1. Boeing isn’t lowly. It’s the biggest US manufacturer. Despite being under the microscope constantly, they have an amazing record of quality and performance and safety. Always have, even with the much publicized 737 setbacks. Americans should wish Boeing well and get flying again.

      Despite all fanboy faith to the contrary, simple observations of AAPL show that Apple’s buyback plans have done next to nothing for share price. That isn’t the intent either. Apple buys back shares so that it doesn’t have to pay out as much in dividends to investors. The practice should have remained illegal but big banks and rich electronics firms these days get whatever deregulation they desire.

      Apple’s stock price is closely tied to future income projections, which are overwhelmingly dependent on the iPhone and its app store, which is under scrutiny right now. So relax until after the WWDC to see if Apple has an innovation to gain new customers. All its legacy products are reaching market saturation (at least at the prices Apple charges).

      Also, when considering Apple’s income from media, don’t forget that former fanboys at MDN have gone off the political deep end. They hate everything Apple does now. The fortunes of Apple will be severely damaged by the half dozen whiners here complaining about every cotton pickin little thing Apple does. That has gotta hurt Timmy deeply. Take $0.000000000000001 off your Apple stock valuation estimate.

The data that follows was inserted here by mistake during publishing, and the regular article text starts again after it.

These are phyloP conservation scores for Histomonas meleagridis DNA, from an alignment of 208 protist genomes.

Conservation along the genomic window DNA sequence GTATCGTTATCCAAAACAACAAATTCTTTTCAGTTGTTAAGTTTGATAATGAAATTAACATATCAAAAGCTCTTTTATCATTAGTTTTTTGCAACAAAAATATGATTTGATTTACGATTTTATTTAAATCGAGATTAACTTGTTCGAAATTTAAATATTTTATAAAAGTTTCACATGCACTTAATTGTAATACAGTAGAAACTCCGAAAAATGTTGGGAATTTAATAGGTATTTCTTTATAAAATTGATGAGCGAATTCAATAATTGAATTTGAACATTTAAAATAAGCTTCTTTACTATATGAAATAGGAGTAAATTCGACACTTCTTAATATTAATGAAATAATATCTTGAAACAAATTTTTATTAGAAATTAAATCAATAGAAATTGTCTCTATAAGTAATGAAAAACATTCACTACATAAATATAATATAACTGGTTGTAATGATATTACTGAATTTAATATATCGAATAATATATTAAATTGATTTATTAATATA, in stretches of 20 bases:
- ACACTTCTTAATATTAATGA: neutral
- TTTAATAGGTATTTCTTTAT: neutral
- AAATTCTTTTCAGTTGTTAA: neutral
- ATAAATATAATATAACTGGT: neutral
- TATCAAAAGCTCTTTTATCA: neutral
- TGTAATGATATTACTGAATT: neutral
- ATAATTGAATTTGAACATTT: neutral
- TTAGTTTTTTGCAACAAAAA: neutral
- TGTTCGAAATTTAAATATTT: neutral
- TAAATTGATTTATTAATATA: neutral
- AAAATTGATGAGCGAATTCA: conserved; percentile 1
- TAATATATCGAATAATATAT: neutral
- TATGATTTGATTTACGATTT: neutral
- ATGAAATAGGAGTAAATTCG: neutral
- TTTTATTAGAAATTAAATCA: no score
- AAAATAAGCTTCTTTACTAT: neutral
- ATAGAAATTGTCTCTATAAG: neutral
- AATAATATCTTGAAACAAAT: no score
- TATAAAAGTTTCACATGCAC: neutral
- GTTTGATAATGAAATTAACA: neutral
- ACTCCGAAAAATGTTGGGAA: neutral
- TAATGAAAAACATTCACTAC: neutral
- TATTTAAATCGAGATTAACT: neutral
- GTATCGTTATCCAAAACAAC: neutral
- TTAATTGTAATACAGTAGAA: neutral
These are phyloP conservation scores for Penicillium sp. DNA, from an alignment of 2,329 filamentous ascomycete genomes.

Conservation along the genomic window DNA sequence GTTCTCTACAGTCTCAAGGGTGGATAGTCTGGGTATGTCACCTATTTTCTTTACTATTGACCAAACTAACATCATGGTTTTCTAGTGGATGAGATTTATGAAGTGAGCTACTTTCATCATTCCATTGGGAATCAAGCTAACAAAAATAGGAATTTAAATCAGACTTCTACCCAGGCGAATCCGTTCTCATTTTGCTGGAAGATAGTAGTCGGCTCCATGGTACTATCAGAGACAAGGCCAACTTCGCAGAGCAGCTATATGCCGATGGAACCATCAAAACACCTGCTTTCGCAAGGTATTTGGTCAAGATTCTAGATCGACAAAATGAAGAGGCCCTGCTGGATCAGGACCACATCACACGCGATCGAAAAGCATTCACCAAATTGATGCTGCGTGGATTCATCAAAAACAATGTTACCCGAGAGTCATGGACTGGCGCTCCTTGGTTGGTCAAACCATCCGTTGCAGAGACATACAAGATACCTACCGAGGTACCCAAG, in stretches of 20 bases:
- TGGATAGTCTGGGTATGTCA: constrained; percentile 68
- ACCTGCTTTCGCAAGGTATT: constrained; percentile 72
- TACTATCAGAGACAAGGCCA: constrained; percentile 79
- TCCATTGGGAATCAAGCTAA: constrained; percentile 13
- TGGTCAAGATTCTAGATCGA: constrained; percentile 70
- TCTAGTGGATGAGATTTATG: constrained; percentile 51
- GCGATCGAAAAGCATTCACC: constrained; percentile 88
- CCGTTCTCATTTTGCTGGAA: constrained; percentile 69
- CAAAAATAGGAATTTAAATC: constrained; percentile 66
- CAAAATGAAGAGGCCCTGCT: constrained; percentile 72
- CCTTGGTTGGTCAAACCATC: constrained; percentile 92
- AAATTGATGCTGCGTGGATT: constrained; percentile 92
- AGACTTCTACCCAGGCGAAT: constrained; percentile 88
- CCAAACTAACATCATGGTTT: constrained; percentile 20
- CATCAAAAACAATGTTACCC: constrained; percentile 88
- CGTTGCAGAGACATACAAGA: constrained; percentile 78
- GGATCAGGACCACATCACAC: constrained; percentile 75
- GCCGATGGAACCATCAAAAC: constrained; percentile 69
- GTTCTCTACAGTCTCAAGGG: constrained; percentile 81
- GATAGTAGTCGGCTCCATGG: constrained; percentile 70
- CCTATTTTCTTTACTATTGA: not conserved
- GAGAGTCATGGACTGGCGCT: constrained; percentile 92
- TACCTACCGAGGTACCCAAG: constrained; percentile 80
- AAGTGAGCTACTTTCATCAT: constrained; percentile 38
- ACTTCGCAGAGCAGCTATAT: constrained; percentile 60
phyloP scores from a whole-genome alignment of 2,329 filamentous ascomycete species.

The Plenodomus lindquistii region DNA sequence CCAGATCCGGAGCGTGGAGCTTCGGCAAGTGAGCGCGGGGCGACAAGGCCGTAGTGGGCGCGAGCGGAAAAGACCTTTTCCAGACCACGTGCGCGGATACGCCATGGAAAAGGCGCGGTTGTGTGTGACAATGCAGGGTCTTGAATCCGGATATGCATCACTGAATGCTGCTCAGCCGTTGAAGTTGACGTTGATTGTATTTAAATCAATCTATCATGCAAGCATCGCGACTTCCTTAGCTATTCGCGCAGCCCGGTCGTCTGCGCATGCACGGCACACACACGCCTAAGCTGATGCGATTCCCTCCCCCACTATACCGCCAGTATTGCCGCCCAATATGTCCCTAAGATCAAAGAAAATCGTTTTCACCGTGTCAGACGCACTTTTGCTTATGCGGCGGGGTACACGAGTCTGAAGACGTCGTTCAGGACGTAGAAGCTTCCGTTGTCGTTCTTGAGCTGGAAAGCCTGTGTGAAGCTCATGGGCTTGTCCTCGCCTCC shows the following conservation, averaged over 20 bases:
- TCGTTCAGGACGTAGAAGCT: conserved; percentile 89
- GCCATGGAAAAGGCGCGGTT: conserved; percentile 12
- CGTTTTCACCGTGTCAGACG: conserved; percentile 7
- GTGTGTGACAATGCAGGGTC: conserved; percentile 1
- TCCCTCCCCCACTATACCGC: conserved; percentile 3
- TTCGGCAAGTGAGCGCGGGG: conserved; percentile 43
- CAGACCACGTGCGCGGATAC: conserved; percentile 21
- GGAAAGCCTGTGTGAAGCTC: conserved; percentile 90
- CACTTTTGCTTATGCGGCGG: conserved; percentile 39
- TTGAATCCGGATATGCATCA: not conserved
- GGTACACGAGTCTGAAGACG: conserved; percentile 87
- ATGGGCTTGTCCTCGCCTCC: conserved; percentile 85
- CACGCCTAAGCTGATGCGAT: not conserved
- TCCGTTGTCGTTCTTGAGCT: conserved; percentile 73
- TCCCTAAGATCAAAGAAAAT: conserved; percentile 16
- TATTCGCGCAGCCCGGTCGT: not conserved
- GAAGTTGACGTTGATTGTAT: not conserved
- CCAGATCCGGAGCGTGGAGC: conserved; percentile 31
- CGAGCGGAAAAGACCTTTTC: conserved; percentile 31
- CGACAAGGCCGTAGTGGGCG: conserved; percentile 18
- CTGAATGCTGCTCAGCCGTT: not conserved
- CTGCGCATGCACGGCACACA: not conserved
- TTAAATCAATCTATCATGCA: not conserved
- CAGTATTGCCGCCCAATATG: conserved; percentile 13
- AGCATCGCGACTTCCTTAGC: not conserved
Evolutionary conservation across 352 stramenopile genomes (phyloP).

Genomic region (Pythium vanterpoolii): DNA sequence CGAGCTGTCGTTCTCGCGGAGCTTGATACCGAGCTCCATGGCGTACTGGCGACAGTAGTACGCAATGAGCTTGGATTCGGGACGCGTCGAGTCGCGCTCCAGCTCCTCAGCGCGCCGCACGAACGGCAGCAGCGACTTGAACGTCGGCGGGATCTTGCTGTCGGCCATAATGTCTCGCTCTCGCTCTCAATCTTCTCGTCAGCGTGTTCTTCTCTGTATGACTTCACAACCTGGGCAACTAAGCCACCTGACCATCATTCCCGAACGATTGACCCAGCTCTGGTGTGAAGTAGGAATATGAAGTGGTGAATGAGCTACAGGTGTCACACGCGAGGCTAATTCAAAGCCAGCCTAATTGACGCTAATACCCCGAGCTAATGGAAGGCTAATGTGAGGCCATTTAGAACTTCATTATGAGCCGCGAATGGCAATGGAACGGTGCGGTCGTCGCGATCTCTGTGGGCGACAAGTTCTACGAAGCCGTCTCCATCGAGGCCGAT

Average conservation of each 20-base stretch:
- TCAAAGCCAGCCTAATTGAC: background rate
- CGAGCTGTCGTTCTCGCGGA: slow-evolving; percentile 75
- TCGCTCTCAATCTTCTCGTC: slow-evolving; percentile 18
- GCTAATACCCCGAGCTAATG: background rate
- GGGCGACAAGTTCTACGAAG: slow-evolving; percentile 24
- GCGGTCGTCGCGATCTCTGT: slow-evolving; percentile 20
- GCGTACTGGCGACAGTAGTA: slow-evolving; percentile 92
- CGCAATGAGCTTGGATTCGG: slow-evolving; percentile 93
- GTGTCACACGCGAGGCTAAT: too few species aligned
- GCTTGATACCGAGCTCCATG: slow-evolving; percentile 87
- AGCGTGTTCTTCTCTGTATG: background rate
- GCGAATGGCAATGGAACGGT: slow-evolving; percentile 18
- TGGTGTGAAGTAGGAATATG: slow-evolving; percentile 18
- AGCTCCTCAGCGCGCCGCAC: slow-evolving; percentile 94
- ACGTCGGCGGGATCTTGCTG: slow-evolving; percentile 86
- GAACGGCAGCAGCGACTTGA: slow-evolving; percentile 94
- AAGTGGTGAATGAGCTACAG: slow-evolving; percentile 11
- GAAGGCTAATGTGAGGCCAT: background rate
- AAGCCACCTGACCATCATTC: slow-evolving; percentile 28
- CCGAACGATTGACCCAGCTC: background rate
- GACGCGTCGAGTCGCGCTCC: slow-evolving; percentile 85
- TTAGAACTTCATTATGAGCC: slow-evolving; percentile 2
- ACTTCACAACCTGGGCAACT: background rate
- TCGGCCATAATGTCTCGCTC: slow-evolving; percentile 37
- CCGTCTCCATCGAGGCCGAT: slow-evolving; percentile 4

2. Apple’s share price has not moved up a bit with all the buy backs. Institutional investors avoid Apple as their dividend payment is far too low. Instead of incinerating the cash, Apple should return it to investors. Buy backs give share holders NOTHING.

  4. Apple shares being POUNDED again today as investors run for the exits. The Dow is up nearly 200 points while Apple is down -1% and falling in extremely heavy selling.

    So much for those share buy backs helping the stock price.

  5. Apple getting the living sh!t kicked out if it today in the Market, now down -2.6% and plunging into the close. Volumes are staggeringly high as investors run for the exits. Apple stock CRUSHED year to date, while IBM is soaring since reporting earnings.

    Well done Tim Cook, well done.